2003 bell 09 larson

Views:
 
     
 

Presentation Description

No description available.

Comments

Presentation Transcript

Alternative Energy Source Development: 

Alternative Energy Source Development Andrea Larson Darden Business School, University of Virginia July 17-19, 2003 Florida Atlantic University’s Fort Lauderdale Campus

Darden Graduate School of Business AdministrationUniversity of Virginia, Charlottesville, Virginia: 

Darden Graduate School of Business Administration University of Virginia, Charlottesville, Virginia 2-year MBA General Management Case method 650 students First year required curriculum Doctoral programs in ethics and entrepreneurship Executive Programs Sustainability Issues in the 1st year program Strategy/Entrepreneurship Accounting Ethics Executive Program

The Ingenuity Project: 

The Ingenuity Project Approach: INNOVATION AT THE NEXUS OF BUSINESS AND NATURAL SYSTEMS Methods: Interdisciplinary/Collaborative Research Publications Curriculum development Workshops, conferences MBA program Executive program Distribution of teaching materials Purpose: Integration of Sustainability Issues Into Management Education

Innovation, Entrepreneurship and Natural Systems: 

FUEL CELLS ENERGY MODULE COURSE CONTENT Innovation, Entrepreneurship and Natural Systems

Sustainable Innovation and Entrepreneurship: 

Innovation, Entrepreneurship and Natural Systems 2004 Sustainable Innovation and Entrepreneurship

Fuel Cell Material Useful in Courses On…: 

Fuel Cell Material Useful in Courses On… Strategy Environment Innovation Entrepreneurship

Perceptions and/or Assumptions: 

Environment is 'out there' – separate Social Responsibility Ethics Costs and Compliance Altruism Externality Luxury for Good Times Only Big Companies Can Afford Only Small Companies Can Do Risk Liability Regulation Perceptions and/or Assumptions

Course Topics: 

Course Topics Entrepreneurship (Schumpeterian) Innovators and innovations Future products and services Opportunity Competitive Advantage Business and individual leadership

Sustainable Business: Opportunity and Value Creation: 

Sustainable Business: Opportunity and Value Creation The search for sustainability can lead to innovation that yields cost savings, new designs, and competitive advantage. Like the quality gurus who called for zero defects, the early adopters of the sustainability perspective may seem extreme in calling for waste-free businesses in which the nonproduct outputs become inputs for other products or services. But sustainability’s zero-waste goal offers a critical, underlying insight: environmental and social issues offer opportunities for businesses.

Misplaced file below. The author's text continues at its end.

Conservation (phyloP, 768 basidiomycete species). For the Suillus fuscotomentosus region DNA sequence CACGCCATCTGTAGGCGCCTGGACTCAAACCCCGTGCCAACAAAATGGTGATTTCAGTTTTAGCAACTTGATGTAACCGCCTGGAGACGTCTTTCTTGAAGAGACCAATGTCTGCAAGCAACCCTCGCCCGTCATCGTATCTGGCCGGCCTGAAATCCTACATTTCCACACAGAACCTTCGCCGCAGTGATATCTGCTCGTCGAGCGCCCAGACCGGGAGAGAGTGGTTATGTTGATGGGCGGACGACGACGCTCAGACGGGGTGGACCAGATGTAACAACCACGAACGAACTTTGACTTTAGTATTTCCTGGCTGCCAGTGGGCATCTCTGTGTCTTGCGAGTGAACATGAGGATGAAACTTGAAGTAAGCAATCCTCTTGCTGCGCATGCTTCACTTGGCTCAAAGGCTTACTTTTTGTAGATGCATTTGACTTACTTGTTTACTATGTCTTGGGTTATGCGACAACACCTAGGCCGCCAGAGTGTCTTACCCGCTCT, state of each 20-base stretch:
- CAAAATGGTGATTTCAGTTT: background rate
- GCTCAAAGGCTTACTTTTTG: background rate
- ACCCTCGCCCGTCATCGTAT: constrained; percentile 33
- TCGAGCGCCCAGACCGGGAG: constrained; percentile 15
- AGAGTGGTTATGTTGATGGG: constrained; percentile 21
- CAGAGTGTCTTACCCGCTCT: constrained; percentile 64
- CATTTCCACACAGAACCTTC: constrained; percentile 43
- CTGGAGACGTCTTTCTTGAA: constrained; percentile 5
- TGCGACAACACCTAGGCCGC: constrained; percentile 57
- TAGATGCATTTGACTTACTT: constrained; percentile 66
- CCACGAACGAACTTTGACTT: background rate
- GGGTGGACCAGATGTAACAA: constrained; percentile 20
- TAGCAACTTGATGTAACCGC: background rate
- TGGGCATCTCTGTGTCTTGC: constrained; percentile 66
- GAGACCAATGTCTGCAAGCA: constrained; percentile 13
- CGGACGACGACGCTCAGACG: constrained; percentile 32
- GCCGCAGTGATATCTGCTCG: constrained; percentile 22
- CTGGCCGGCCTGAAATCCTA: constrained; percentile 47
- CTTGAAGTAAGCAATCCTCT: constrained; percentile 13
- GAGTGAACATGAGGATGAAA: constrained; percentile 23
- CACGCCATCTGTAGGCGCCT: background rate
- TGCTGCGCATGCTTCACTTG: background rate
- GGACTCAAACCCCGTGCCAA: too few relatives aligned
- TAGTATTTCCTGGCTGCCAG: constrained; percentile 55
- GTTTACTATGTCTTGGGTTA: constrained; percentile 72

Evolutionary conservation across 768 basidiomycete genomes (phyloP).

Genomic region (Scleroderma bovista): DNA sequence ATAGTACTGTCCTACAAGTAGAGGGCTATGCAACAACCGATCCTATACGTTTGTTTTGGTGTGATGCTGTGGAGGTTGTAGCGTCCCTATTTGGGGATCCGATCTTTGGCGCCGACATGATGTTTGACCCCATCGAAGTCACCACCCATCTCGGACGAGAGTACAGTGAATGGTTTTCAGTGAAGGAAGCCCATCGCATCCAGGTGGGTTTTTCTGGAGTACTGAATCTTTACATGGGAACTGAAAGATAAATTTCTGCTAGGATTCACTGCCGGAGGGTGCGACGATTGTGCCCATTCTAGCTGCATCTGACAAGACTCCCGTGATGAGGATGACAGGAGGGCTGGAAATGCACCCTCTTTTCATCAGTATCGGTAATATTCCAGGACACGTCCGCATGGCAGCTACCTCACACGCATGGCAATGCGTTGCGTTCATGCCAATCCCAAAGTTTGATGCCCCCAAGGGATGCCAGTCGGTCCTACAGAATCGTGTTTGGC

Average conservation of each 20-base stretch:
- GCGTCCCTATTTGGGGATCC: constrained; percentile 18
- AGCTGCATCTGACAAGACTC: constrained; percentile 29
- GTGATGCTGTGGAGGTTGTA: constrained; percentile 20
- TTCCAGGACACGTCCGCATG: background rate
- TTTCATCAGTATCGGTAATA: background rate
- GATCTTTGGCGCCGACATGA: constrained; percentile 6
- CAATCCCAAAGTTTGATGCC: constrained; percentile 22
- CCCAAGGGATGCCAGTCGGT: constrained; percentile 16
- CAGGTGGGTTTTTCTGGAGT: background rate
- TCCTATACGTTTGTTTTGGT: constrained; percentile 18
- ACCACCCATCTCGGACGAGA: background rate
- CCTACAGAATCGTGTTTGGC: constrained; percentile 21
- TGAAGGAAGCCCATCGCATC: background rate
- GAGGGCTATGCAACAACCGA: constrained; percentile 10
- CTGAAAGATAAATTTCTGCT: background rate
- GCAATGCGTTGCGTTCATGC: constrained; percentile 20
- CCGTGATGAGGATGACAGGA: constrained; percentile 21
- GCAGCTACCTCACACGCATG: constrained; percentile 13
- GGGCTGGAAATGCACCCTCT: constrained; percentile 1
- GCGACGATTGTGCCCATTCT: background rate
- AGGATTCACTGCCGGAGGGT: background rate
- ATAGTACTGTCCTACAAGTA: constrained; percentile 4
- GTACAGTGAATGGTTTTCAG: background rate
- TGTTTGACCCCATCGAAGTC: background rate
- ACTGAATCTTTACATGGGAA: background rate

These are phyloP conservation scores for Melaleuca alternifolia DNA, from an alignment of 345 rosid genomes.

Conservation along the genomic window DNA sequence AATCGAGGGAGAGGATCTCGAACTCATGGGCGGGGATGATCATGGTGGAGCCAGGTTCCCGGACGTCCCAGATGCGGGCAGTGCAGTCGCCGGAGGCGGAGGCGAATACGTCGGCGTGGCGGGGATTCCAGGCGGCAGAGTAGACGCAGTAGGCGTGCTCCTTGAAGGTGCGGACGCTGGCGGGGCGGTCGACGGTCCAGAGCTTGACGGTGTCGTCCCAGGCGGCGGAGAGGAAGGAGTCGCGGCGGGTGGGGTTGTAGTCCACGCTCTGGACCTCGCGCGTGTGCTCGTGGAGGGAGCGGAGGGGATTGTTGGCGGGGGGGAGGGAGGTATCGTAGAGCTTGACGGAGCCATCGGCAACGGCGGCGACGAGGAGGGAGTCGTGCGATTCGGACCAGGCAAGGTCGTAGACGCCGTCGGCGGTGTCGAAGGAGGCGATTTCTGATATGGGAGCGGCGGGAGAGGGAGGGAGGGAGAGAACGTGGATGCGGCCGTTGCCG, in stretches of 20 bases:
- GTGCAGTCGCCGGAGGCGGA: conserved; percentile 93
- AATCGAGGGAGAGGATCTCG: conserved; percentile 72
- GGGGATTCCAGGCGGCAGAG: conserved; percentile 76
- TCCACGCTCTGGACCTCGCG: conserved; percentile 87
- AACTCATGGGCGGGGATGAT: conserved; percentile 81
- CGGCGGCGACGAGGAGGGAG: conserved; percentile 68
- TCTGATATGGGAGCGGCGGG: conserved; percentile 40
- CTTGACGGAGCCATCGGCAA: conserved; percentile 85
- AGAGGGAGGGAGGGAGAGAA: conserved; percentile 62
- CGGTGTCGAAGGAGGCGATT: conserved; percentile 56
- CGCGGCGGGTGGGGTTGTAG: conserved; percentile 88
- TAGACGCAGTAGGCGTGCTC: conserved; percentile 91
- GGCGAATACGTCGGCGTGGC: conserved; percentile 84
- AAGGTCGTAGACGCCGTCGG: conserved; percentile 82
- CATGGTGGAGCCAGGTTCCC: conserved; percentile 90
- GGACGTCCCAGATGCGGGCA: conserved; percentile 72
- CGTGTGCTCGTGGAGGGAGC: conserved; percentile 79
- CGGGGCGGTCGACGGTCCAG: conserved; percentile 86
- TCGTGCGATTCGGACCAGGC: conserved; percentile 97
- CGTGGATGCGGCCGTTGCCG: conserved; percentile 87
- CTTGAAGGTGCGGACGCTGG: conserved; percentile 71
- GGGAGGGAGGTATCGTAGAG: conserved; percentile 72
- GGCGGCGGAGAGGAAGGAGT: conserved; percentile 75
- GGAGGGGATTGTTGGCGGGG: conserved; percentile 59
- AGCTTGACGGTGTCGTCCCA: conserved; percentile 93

Sustainable Business: Opportunity and Value Creation: 

Sustainable Business: Opportunity and Value Creation Sustainable business is environmentally and socially aware business strategies and operating practices that guide firms to a cleaner, healthier, more equitable (and hence more stable world) - AND offer an avenue to profitability and competitive advantage. Sustainable business entrepreneurs understand that sustainability (or 'triple bottom line') opportunities represent a wide open frontier for creativity, innovation, and the creation of value.

Evolution of the Sustainability Focus in the late 1990s Parallels the Evolution of Quality Programs in the early 1980s: 

Evolution of the Sustainability Focus in the late 1990s Parallels the Evolution of Quality Programs in the early 1980s Resistance and lack of understanding at the outset Seemingly unrealistic goals (zero defects, now zero waste/emissions) become standard operating practices Initiatives lead to product and process innovations (not just incremental improvements) Both movements require – leadership and an educated and engaged workforce Success extends efforts into value chain management and further improvements and innovation Sustainable business movement is best understood in relation to the quality movement and sustainability builds logically from the platform of successful quality programs. Parallels to quality include: